Hello, Lawrence Walsh, Lawrence, it's Bill Rodgers, I suppose you know why I'm calling Caspar Weinberger? Yeah, I'm representing his interest in this matter. Are you investigating him?


We just want to talk to him, Bill.


He opposed the arms sales consistently from the very beginning. We're not planning to pursue charges at this time. We just want to talk, that's all. Honestly, we could use his help. We think his notes might provide valuable insight.


Mr. Weinberger already turned over his notes to the congressional committees. It's all been deposited in the Library of Congress. Yeah. Can you ask him if he has any other notes that might be relevant? Anything he hasn't turned over? Yeah, I can do that. Thank you. All right. I'll be in touch.


Walsh doesn't say it on the phone, but he knows Weinberger did not turn over all of his notes. He knows this because Weinberger's old rival, Secretary of State George Shultz, said so. Two months ago, a member of Walter's team found a memo dictated to Schultz's assistant. The memo stated that Weinberger took detailed notes but that he was never forced to cough them up. A few days after the call, Weinberger's attorney calls again. Weinberger is willing to sit down for an interview.


On October 10th, 1990, the Office of the Independent Counsel in Washington, D.C., members of Walsh's staff questioned Weinberger. FBI agent Mike Foster transcribes the interview. Normally verbatim notes of preliminary interviews aren't standard procedure. Witnesses are usually given a chance to refresh their memories before officially going on the record. But this time, Walsh orders his team to take detailed notes because Walsh suspects the Caspar Weinberger is not going to tell them the truth. Withholding evidence is against the law, so is making false statements to the office of the Independent Counsel.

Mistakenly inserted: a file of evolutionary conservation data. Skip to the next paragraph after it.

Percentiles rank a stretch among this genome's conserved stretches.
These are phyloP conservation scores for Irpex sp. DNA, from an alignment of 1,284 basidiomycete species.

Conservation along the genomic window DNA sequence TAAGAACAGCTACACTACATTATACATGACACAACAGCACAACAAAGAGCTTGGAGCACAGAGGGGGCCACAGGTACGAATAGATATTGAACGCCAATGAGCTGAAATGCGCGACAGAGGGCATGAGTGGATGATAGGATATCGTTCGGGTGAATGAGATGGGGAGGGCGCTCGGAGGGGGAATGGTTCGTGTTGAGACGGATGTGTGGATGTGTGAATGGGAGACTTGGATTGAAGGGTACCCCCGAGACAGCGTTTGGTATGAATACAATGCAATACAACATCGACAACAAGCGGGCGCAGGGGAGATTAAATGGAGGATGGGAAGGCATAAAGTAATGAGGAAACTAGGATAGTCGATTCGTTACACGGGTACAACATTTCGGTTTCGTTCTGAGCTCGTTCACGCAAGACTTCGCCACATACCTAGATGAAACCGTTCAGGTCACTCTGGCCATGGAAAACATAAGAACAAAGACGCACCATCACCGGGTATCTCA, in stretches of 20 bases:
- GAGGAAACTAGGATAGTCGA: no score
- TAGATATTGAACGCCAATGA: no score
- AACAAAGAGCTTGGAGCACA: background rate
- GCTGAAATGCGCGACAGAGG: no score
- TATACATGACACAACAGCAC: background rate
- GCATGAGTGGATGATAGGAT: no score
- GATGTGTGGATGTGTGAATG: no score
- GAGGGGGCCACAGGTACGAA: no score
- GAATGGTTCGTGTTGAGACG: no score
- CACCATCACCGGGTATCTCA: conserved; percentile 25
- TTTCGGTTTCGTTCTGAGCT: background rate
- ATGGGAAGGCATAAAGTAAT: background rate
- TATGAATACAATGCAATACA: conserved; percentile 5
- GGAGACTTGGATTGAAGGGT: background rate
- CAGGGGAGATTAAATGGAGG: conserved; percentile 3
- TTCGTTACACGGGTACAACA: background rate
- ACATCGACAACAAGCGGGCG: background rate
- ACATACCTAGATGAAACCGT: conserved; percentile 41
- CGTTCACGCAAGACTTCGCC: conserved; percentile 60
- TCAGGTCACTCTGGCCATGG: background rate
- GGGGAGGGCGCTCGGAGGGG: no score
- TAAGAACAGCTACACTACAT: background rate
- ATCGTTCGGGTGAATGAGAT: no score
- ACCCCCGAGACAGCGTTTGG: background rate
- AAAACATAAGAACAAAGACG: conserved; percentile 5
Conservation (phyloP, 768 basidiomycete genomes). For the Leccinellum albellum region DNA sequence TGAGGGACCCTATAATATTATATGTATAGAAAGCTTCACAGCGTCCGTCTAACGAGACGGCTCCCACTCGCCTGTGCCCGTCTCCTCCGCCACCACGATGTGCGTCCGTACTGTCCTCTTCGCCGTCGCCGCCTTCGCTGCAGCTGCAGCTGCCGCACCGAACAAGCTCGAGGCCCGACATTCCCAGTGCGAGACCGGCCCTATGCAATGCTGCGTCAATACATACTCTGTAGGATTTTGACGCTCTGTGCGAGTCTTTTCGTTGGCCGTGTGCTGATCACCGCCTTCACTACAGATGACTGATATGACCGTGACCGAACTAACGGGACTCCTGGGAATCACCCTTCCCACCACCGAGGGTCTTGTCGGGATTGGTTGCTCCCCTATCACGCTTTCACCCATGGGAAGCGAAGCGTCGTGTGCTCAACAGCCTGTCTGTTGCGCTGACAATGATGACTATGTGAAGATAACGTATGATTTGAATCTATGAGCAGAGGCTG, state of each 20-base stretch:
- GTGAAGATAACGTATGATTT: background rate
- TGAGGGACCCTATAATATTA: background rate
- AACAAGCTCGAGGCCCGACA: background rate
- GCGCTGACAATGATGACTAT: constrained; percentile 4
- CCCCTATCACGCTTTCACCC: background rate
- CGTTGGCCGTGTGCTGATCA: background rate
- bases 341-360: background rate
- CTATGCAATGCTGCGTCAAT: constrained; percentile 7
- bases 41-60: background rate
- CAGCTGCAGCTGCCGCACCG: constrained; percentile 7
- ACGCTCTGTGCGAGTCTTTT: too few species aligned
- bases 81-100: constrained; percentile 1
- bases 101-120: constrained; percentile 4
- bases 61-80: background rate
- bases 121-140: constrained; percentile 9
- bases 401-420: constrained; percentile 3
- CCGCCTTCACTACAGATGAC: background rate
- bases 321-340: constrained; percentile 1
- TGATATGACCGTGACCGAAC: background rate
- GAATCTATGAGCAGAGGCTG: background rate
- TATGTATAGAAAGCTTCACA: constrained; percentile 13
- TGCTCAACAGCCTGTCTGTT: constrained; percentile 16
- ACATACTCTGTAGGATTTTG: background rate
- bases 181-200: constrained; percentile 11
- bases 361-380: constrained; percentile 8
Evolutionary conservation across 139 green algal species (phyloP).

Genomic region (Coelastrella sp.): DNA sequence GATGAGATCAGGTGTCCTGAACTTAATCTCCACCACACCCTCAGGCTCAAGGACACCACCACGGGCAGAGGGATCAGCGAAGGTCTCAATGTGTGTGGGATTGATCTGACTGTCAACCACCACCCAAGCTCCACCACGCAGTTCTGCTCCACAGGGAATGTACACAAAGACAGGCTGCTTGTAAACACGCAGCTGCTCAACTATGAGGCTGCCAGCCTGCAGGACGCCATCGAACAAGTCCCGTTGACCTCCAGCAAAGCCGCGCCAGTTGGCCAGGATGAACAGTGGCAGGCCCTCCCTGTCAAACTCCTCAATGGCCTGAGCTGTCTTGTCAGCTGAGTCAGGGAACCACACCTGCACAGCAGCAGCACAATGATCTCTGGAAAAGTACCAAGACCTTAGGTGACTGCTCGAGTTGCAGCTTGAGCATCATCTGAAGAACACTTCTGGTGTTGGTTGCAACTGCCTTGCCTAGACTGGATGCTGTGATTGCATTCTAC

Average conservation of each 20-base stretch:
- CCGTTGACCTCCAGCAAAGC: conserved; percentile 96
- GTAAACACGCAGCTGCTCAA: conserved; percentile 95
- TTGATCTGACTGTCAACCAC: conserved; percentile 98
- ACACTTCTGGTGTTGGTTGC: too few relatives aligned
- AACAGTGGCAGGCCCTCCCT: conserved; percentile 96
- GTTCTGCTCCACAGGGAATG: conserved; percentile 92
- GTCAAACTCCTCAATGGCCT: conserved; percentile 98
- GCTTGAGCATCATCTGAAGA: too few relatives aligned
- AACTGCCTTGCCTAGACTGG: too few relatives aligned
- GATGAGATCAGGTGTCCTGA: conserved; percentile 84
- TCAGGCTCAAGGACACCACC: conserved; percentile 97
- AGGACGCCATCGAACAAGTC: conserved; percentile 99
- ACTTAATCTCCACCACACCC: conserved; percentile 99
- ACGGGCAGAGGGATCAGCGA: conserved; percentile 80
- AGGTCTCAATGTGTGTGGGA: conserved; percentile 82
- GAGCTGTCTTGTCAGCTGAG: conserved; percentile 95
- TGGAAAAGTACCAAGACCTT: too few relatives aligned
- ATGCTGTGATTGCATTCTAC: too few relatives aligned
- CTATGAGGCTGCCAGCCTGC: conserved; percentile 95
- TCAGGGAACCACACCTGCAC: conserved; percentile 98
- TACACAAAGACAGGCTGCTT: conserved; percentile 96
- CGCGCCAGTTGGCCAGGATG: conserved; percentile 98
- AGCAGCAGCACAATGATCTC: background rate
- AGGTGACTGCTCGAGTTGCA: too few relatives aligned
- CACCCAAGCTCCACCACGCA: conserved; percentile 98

Nevertheless, Walsh gives Weinberger every chance to come clean before the meeting even starts. Walsh notifies Weinberger's attorney that they have evidence suggesting Weinberger did not turn over all of his notes. He even lets Weinberger read the transcript from a prior interview in which he discusses his notetaking habit.


And yet, in spite of all of this in front of Walsh's team of FBI agents and prosecutors, Weinberger says he took some notes during his first year at the Department of Defense but quickly discontinued the practice. He says he never took notes in meetings with the president or his cabinet when the Iran arms deal was discussed. He also says that whatever notes he did take were already turned over. He insists he did not withhold anything relevant from Congress or from the Office of the Independent Counsel.